June 25, 2019 | 74° F

Rutgers drops 2 matches to Michigan, Michigan State


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Photo by Mica Finehart |

Another weekend, another pair of Big Ten losses for the Rutgers tennis team this past weekend. The Scarlet Knights (9-10, 1-8) fell to No. 14 Michigan, 4-0, on Saturday and Michigan State, 5-2, on Sunday in a gritty set of matches that left Rutgers on the court for nearly three hours. 

Scoring the 2 points for the Knights against the Spartans (15-10, 6-5) were junior Kat Muzik and freshman Tess Fisher with their respectable singles matches. 

Muzik was out for blood, and her comeback in the third set proved that all she wanted was a win against Michigan State’s Davina Nguyen, who she faced her freshman year. 

“It was nice to get the win this time,” Muzik said. “Going into it, I wanted that revenge a little bit.”

Muzik pushed the match into a third set, but came back around at the end to close off in sets of 6-4, 1-6, 6-4 at the No. 3 spot.

On a neighboring court, Fisher was fighting hard to get the ball rolling with a 6-2 loss in the first set. Luckily, a tight second set left Fisher with enough momentum to outplay the Spartans’ Lauren Lemonds in final sets of 7-5 and 6-4.

“At that point, when it’s that tough and the scores are close, I really just try to fight harder than the other player,” Fisher said. “I know if I can do that, then it’ll turn out well. I just work on that and a lot of intensity and focus.”

Facing the Wolverines (15-5, 11-0), who are undefeated in Big Ten action, Rutgers didn’t let its opponents rankings change its mentality heading into the match. 

The Knights started off with a strong doubles performance by freshman Sydney Kaplan and Fisher, defeating Michigan’s Alyvia Jones and Bella Lorenzini in a strong showing of 6-3 at the No. 3 position. 

Sophomore Maya Jacobs and Muzik fell to a quick 6-0 doubles match while junior Jaci Cochrane and freshman Kristiana Zahare were only two points away from winning their doubles match in a close 7-6 (4-0) loss to the Wolverines.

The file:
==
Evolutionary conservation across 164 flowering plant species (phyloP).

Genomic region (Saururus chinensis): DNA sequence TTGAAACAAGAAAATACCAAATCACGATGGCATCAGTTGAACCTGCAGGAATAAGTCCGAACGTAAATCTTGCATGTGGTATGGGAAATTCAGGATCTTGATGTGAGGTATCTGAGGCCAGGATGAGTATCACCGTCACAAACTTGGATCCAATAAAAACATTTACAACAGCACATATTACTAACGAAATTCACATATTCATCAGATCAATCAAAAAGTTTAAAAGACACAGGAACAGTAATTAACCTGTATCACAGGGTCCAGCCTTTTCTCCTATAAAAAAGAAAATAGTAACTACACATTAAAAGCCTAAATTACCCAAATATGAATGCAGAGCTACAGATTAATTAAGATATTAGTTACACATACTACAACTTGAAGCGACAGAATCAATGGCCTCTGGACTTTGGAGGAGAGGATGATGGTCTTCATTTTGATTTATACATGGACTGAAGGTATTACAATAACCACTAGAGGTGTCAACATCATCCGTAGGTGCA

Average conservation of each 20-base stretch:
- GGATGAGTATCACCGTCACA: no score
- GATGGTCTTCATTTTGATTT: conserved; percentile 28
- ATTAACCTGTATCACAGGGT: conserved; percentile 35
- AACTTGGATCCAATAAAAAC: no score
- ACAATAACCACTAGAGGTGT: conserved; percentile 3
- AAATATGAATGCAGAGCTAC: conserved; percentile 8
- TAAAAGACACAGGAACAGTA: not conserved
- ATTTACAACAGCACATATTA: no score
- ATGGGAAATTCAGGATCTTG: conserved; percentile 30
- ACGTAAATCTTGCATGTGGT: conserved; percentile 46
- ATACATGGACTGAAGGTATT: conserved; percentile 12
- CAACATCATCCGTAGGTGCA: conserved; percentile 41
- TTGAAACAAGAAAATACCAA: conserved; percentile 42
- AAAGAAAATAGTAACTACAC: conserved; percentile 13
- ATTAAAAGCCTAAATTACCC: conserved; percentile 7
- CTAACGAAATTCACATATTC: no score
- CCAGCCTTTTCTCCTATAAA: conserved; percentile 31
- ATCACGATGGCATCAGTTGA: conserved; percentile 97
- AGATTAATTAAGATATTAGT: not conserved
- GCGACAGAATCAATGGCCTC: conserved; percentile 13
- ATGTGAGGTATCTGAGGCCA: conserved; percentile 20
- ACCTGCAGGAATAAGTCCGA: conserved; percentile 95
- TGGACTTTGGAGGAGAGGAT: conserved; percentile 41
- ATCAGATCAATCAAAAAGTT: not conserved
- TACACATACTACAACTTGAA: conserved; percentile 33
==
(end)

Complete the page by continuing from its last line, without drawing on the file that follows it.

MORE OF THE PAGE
The three singles matches that Michigan won left three other matches unfinished due to the scoring of a four-point competition. Jacobs fell 6-0, 6-1 to the Wolverines' Kate Fahey, who is No. 3 in singles action. Fisher was unable to win her No. 2 spot in a 6-4, 6-2 loss as well as Cochrane, who lost 6-2, 6-0 at the No. 5 position.

The lone Rutgers student athlete to win at least one set in singles was Kaplan with a 6-3 victory in the first set, leaving the second set at 1-1.

“Michigan was a very tough team,” said head coach Hilary Ritchie. “We were two points away from getting the doubles point, so that would’ve been good for us. Unfortunately, they were tough in singles. They were a very tough team.”

For its last home meet of the season, the Knights stepped outdoors to take on Michigan State, but didn’t get the outcome that they wanted.

“We came out with a lot of energy,” Ritchie said. “Losing the doubles point was critical today. Those of us that won fought really hard and we had opportunities in other spots, but we’ve got to play really offensively in the big points.”

Starting with doubles, Muzik and Jacobs as well as Kaplan and Fisher both fell 6-2 to the Spartans. Cochrane and Zahare left their match unfinished in the lead at 4-3.

Kaplan is a continuous force of nature in Big Ten matches, but this time around, the cards were not in her favor. The Montebello, New York native dropped her first singles match in four outings against Michigan State’s Maja Pietrowicz. Winning the first set 6-4, Kaplan was stuck in a rut the final two sets with a 6-3, 6-1 loss.

A grueling season leaves Rutgers with just two matches left in Indiana. The Knights will take on Indiana on Saturday at 11 a.m. and Purdue on Sunday at noon before they wait to find out if they qualify for the Big Ten tournament the following weekend.

“We fought hard,” Fisher said. “We gave it all that we could. We still have two matches left, so that’s the good thing. Just keep fighting and not give up.”


For updates on the Rutgers tennis team, follow @TargumSports on Twitter.


Alexandra Fabugais-Inaba

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